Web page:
our money's worth out of the face time, I like to think!) with some
 well-deserved adulation for the course, some questions about the Spring
 3.0 release schedule and finally, a summary of the Spring MVC vs. Wicket
 decision we face, trying to synthesize what I took away from the class.

 ***

 Specifically, in my email, I asked the question that you, an
 experienced web developer, posed to me about moving our Struts app to
 another MVC oriented framework (Spring MVC) vs. moving to a component
 framework (Wicket).  What I heard you say in so many words earlier this
 week, was:

   Why switch to something that is a little better than Struts 1, such
 as Spring MVC,  instead of moving to something altogether better like
 Wicket?

 And that is indeed a good question that cuts to the heart of the matter
 we must decide going forward.

 We have a lot invested in MVC technology right now, and our developers
 understand this approach. My instincts and experience on other
 migrations say that a transition from Struts to Spring MVC will be an
 easier migration than a movement to a different approach than Wicket.

  Wicket *is* an MVC framework, like Java Swing is an MVC framework. I
 would
 argue that Wicket is *more* of an MVC framework in the classical sense
 than
 Struts or Spring MVC. There is no doubt that Wicket absolutely does a
 better
 job of separation of concerns (one of the key philosophies behind MVC)
 than
 any JSP/Velocity/Freemarker based framework. If developers are
 comfortable
 in Java 

Re: Re: Wicket versus Spring MVC

2008-10-17 Thread bruno . borges

Igor, I agree with Nino.

What about posting something like that on wicketinaction.com? :-)

Cheers,
Bruno

On Oct 17, 2008 2:41pm, Nino Saturnino Martinez Vazquez Wael  
[EMAIL PROTECTED] wrote:

Good mail Igor.



Did you place it on the wiki, or a blog somewhere? It's very sound  

arguments. Especially the part about statefull/stateless web applications.






Igor Vaynberg wrote:


here is really what it comes down to:



springmvc/struts/etc are geared towards building stateless applications.

building something statefull is hard in these frameworks because the  

burden


of having to juggle state is on you and it is hard/impossible to get right

when doing manually.



wicket is geared towrads building stateful applications. it takes care of

the state juggling so you dont have to. it is, however, hard to build

stateless applications in wicket because you have to take care to use only

stateless components - and even then you are back to having to juggle  

state


yourself.



an important, but peripheral point, is that wicket takes full advantage of

OOP. frameworks like springmvc/struts are highly procedural, they give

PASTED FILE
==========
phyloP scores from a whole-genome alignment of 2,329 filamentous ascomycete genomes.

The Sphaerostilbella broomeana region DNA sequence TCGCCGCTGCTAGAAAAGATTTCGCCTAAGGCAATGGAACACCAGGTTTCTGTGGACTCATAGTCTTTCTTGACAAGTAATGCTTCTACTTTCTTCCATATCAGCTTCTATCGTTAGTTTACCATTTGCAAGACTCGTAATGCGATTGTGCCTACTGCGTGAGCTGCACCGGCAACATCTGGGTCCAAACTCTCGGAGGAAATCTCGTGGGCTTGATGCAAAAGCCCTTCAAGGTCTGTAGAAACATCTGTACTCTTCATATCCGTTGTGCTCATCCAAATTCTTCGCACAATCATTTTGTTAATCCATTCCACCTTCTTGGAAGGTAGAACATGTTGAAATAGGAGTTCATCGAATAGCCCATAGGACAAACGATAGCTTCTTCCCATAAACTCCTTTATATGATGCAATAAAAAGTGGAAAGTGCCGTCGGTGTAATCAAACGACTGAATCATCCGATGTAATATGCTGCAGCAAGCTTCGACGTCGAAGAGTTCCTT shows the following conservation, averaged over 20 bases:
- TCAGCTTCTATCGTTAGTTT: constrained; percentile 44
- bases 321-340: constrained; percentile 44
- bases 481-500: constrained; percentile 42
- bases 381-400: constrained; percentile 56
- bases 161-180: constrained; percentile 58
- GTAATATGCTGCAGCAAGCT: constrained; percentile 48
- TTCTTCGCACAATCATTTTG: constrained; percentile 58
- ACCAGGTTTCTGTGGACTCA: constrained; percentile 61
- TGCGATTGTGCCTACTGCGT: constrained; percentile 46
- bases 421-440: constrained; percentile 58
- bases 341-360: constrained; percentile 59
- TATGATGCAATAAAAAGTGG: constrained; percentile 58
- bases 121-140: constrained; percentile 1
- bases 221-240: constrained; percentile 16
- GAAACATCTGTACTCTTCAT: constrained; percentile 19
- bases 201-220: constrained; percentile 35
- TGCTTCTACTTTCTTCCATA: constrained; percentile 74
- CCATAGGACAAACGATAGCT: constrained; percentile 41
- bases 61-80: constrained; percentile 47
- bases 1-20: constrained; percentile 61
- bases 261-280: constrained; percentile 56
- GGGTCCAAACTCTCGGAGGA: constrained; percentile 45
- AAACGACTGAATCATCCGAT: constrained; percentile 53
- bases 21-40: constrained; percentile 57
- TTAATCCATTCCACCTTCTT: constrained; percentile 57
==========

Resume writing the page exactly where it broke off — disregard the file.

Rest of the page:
you a


hierarchy and you usually just extend it one level deep. in wicket you  

have


to build custom class hierarchies so you can factor out all the common  

bits


and pieces of your application. do your developers know how to do this

properly? if you showed your developers the repeater hierarchy of

repeatingview through datatable and asked them to choose a base class for

their usecase would they complain that there are too many classes to  

choose


from? this is quiet a common complaint on this list by people who come  

from


struts and friends :)



so in the end you have to look at the kind of application you are building

and the type of developers you have, and pick the framework based on that.



-igor



On Thu, Oct 16, 2008 at 12:28 PM, Richard Allen

[EMAIL PROTECTED]wrote:






Hello,



We have stateful, desktop-like Web applications based on Struts 1.x. We

want

to migrate them to a modern Java Web framework so we are trying to choose

what framework to use. The decision will be left up to myself and another

colleague with buy-in from other key people.



The other colleague wants to use Spring MVC, which she just received

training on from SpringSource. I want to use a component-based framework

like Wicket. I think Wicket looks great, so I have been telling her that I

think we should consider using it instead of Spring MVC. I think it is a

better fit for the type of applications we produce.



My colleague emailed the instructor from SpringSource and asked what he

thought of us migrating to Wicket instead of Spring MVC. His response is

below with my comments inlined. I would appreciate any convincing comments

from Wicket experts.



Thanks,

Richard Allen



Rich,



Some background on what I am forwarding along...



During last week's Spring Rich Client class I took full advantage of the

fact I had unlimited access to a SpringSource consultant/instructor.



When he asked people why they were there, I brought up that we were

transitioning from Struts 1.X to something else, and the likely

candidates were Spring MVC and Wicket.



Many of my questions to him over the course of the 4 days were focused

on that particular topic.



And when he offered up his email address for contacts after the

class, I wrote it down and got back in touch with him this week (getting

our money's worth out of the face time, I like to think!) with some

well-deserved adulation for the course, some questions about the Spring

3.0 release schedule and finally, a summary of the Spring MVC vs. Wicket

decision we face, trying to synthesize what I took away from the class.



***



Specifically, in my email, I asked the question that you, an